Arandora Star, the sinking of eighty years ago remains a dark page in Italian-English history

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Today marks the 80th anniversary of the tragedy of the Arandora Star, a British cruise ship converted as a means of transport for internees during the Second World War, which on July 2, 1940 was sunk by a torpedo from a German submarine north-west of the Irish coast. The overloaded ship was headed for the Canada and mainly transported Italians residing in Great Britain.

The goal of the British government was to control or expel the citizens of the enemy powers resident in the United Kingdom to decrease the probability of any operations of espionage against the British government. In the shipwreck, 865 people died, including 446 Italians.

June 10, 1940, when Benito Mussolini he entered the war with the famous speech in Piazza Venezia, the rooted Italian community in Great Britain suddenly found itself considered a group of “dangerous strangers”. A not indifferent shock for Italians living in the UK for generations, emigrants across the Channel since the mid-nineteenth century to escape misery in search of luck and work.

Many of them were deported or imprisoned while others managed to escape to Italy. In the confusion of deportations and arrests, most of the Italians involved were mere merchants, workers, restaurateurs, waiters and other workers who were not necessarily tied to any political activity of the Italian fascist government. On the contrary, according to the documentary Dangerous Characters – The Arandora Star Tragedy, to many of the government officials fascist and of the Ovra who were in Great Britain at the entrance of Italy into the war, the return to the motherland was allowed.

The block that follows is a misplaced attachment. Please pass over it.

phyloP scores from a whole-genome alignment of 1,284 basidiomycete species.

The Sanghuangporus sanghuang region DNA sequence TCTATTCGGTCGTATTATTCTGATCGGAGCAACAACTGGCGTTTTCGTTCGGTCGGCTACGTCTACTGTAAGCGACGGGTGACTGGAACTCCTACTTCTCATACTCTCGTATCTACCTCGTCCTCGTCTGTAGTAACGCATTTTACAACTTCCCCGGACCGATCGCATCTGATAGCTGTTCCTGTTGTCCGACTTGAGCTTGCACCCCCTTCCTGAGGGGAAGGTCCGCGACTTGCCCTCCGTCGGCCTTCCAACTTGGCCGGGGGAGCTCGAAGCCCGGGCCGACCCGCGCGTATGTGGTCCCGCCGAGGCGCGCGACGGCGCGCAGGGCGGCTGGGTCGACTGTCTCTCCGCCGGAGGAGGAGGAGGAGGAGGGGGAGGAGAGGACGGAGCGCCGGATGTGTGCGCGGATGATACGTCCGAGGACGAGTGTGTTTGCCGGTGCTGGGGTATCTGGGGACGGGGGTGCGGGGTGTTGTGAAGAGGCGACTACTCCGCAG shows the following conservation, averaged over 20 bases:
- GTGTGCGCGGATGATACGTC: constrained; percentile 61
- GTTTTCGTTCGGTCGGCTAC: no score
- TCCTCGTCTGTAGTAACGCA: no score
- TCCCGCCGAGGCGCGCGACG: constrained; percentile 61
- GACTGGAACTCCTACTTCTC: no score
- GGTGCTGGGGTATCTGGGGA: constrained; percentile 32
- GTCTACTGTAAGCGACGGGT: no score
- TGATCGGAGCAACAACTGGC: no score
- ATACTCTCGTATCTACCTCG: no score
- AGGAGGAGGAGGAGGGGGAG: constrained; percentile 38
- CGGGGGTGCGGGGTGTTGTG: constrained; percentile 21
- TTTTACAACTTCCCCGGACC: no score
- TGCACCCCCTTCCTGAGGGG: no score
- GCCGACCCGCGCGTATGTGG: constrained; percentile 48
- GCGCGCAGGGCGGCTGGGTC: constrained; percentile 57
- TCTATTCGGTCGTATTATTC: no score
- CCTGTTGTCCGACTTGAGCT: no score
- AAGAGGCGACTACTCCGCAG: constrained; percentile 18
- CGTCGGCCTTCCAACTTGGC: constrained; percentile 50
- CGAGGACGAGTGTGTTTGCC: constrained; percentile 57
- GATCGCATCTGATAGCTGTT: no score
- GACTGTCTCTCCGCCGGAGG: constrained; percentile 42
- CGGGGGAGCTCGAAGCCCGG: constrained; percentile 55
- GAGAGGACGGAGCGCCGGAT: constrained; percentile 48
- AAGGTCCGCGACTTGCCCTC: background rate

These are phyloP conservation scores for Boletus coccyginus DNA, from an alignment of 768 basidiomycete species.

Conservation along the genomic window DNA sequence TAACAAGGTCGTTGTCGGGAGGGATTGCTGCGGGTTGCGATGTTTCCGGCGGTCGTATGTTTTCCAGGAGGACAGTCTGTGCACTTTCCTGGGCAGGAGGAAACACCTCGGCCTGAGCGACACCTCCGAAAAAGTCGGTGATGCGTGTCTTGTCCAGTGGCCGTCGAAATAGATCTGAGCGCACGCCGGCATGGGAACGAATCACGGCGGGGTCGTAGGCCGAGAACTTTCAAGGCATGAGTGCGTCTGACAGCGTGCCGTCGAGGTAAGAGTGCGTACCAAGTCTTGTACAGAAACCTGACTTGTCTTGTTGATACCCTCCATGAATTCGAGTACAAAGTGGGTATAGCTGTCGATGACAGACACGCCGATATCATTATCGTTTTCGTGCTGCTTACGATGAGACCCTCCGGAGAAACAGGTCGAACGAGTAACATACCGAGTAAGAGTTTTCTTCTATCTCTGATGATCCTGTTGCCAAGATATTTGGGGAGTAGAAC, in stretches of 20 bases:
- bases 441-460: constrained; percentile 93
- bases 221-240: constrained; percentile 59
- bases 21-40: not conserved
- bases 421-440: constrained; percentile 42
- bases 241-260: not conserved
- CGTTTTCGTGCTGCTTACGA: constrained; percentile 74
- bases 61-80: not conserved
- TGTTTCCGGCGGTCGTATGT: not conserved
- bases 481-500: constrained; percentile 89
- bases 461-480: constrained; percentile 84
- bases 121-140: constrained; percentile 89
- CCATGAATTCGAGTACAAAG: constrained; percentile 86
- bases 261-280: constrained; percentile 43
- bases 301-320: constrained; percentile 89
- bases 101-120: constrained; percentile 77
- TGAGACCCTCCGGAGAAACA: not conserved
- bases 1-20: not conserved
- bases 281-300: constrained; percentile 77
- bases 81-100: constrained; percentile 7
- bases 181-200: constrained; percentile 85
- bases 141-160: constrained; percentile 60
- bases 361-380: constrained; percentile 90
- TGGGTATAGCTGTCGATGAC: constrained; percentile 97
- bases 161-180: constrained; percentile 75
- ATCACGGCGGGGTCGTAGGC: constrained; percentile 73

The most emblematic example of this confusion is that of Decio Anzani, an anti-fascist militant from Forlì residing in Great Britain, among the members of the London section of the Italian League for Human Rights, who was in charge of giving political asylum to the anti-fascists. Anzani was deported with his compatriots and is among the victims of the sinking of the Arandora Star. Although Westminster has officially declared that the deportation of Decio Anzani had been a mistake, that of the shipwreck it remains a dark page of Italian-English history.

The British government has not given awards or compensation to the families of the victims and has not officially taken responsibility for the tragedy. While the Quirinale published a note from the President of the Republic Sergio Mattarella to remember the tragedy and express closeness and solidarity to the descendants of the victims, n. 10 of Downing Street does not seem to have released any press release.

For these reasons it is important to remember every year this page of history little known and deepened by the general public, which reflects an even greater tragedy: the frequent fate of emigrants in the history of the world, which often, especially today, is not given political dignity, but above all human dignity.

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